Seven Reasons You Did Not Get the Job


By Jane Burnett

The job-hunting process can be a roller coaster of highs and lows, and every rejection along the way can make you feel more and more insecure. But while there are situations where you didn’t get the job because of something you did (or didn’t) do or say, there are also times when it’s more about another candidate.

Here’s why you didn’t get the position, according to recruiters and experts.

You didn’t do your homework
You have the power to learn as much as possible about your potential employer before the interview day comes, and if you don’t you’re at a huge disadvantage. A Robert Half blog post makes it abundantly clear that you shouldn’t essentially give up an opportunity with an employer because you failed to do your research properly.

“You don’t want the reason you didn’t get the job to be because of something easily avoidable. Today, there’s no excuse for not being prepared for an interview. Start by reviewing the company website, and really dig into the content. Companies often provide profiles of their key executives, which you should read carefully. Look for the company’s press releases, too, where you may find information that doesn’t show up anywhere else,” Half writes.

The article continues, saying that you should know about the employers competitors, among other points.

You used too much jargon
Jargon can make you look like you’re trying way too hard at work, and enough ridiculous words could potentially send eyes rolling.

A Glassdoor article features advice from Omer Molad, CEO/Founder of Vervoe, and he comments on why you shouldn’t use too many words like this saying, “don’t try to look smarter than you really are.”

Another applicant stole your thunder
Sometimes, it’s not about you — it’s about how another candidate has won over the employer.

Ashley Watkins, NCRW, touches on the reason “the company is in love with another candidate” in a LinkedIn article, mentioning how this situation might play out.

“Many times candidates are left in limbo because the hiring team is heavily courting another candidate,” Watkins writes. “The company isn’t telling you where you stand in the application process one way or another because should this ‘dream candidate’ back out, they’ll be able to fall back on you.”

You’re better suited for another employer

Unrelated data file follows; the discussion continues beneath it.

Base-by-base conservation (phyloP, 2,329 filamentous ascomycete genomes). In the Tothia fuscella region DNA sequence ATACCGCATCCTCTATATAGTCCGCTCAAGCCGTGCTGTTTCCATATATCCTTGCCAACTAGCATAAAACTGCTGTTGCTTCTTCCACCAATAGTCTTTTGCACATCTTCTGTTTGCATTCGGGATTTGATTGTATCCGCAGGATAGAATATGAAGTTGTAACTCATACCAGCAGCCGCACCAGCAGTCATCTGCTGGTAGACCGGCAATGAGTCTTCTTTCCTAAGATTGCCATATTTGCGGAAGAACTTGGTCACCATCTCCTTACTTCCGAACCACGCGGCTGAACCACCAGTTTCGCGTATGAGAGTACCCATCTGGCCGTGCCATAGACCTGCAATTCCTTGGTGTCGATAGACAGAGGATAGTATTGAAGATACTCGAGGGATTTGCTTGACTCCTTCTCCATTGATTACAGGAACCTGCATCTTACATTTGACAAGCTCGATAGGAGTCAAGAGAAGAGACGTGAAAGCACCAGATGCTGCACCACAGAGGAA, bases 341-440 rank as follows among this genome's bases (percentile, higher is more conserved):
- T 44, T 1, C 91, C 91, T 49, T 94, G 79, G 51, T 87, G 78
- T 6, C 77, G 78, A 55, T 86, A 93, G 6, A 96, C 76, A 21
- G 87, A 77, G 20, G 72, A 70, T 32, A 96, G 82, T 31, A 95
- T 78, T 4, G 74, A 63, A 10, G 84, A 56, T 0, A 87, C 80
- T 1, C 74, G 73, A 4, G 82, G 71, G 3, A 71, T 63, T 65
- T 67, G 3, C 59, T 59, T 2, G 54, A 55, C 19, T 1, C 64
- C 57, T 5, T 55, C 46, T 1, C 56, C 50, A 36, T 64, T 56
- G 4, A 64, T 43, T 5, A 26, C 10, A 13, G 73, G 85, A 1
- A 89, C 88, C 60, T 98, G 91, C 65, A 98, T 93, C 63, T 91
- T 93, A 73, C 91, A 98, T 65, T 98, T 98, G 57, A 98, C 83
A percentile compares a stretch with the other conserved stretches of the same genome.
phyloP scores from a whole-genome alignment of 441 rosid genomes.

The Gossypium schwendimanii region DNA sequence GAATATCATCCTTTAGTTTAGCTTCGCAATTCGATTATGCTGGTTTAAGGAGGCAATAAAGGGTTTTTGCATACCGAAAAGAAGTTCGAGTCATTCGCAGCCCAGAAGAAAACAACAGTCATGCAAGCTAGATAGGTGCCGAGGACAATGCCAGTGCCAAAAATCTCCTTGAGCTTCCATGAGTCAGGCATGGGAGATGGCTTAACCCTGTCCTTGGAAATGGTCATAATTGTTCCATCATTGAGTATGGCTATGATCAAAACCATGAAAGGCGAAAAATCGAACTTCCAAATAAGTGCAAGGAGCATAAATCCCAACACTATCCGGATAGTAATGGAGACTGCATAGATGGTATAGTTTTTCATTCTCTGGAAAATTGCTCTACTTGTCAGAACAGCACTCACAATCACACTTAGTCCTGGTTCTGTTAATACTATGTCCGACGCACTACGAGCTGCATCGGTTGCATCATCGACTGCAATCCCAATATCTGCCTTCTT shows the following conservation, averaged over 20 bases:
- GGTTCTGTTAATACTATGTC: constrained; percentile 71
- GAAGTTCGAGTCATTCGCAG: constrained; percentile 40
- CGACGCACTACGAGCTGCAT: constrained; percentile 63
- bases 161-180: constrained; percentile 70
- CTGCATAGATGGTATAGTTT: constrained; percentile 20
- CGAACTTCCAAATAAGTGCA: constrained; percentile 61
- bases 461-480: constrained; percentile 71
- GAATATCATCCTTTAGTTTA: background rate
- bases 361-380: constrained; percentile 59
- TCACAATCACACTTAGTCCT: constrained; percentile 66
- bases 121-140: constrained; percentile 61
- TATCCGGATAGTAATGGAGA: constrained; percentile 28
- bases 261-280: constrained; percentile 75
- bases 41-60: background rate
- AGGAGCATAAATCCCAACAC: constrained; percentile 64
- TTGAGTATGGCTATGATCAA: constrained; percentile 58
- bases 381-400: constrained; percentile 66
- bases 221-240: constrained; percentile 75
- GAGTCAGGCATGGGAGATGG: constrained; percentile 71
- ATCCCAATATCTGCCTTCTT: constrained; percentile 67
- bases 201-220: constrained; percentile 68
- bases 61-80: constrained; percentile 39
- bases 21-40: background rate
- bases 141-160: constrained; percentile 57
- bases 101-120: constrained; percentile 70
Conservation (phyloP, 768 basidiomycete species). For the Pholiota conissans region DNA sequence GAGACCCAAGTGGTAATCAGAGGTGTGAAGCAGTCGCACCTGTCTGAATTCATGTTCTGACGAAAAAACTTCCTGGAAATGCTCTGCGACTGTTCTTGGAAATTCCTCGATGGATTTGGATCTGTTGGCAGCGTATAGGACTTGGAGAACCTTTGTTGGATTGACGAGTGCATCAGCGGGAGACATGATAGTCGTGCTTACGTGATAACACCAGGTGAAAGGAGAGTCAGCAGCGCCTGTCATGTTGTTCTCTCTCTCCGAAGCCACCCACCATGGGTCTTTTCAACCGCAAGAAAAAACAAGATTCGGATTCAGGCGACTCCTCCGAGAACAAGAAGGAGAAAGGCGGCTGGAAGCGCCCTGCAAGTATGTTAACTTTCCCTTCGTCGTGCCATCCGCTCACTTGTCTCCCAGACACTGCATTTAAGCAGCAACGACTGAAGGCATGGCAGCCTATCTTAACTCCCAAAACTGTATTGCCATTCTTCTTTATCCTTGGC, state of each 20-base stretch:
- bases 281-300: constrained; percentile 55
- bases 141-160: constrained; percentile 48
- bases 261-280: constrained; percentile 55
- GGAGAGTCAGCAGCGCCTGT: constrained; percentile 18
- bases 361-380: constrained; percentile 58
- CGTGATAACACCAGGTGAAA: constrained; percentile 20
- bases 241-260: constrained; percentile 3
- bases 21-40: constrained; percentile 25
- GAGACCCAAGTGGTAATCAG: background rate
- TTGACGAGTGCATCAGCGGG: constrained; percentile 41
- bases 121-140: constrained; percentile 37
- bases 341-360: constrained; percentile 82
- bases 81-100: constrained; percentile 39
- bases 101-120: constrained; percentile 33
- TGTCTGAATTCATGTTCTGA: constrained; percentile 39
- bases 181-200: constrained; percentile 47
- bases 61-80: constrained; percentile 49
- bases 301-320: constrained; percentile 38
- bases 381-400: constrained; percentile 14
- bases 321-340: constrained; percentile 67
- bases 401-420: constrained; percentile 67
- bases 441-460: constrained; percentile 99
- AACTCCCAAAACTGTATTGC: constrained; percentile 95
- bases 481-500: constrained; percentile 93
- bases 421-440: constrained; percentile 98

There’s a large discrepancy between what you want and how the employer operates.

Ken Schmitt and Vicky Willenberg write about how the job isn’t “the right ‘fit’” in a LinkedIn post, saying that you want to be part of a “loosely structure culture” and more, but that ”our company has long been established as a traditional corporate work environment with a structured hierarchy and a typical 8-5 workday. Clearly, we are not the right ‘fit’ for you. It’s nothing personal, we just won’t get along.”

So instead of getting too hung up on the differences in the work culture you seek and the one the employer has, move on and look for positions at places that match your vision more.

You just didn’t mesh with the hiring manager
Sometimes you don’t get the job, even though you technically fit the bill.

Richard Moy writes about his time as a recruiter in an article for The Muse.

In the section about why “you weren’t the right fit for the manager,” he writes, “the unfortunate truth about getting rejected is that even when you match every single bullet point on a job description, there are things the hiring manager’s looking for that are difficult to describe in words.”

You weren’t on time
This is an obvious one: Whatever you do: Don’t. Be. Late. This is Strike One in terms of things that work against you before the interview has even started.

A HuffPost article features commentary from SpareFoot recruiter Katie Smith: “Being late is disrespectful and will gain you no points in terms of getting the job… This is an instant red flag to any hiring manager that you are not the most dependable candidate in the pool,” Smith told the publication.

Your materials contain errors
Again, this is also a no-brainer. How is an employer supposed to trust you with high-stakes projects and assignments if it’s clear that you struggle with spelling?

The same HuffPost article mentions that things like spelling mistakes and other issues in your cover letter and resume make you look “sloppy,” among other points.

It continues with advice from Kimberly Reed, managing partner and CEO of Reed Development Group. She told the publication that your cover letter and resume should be “clear, concise and results-focused.”

Many of these mistakes can be avoided, so steer clear of them so you’re in a better position to land the job you want.

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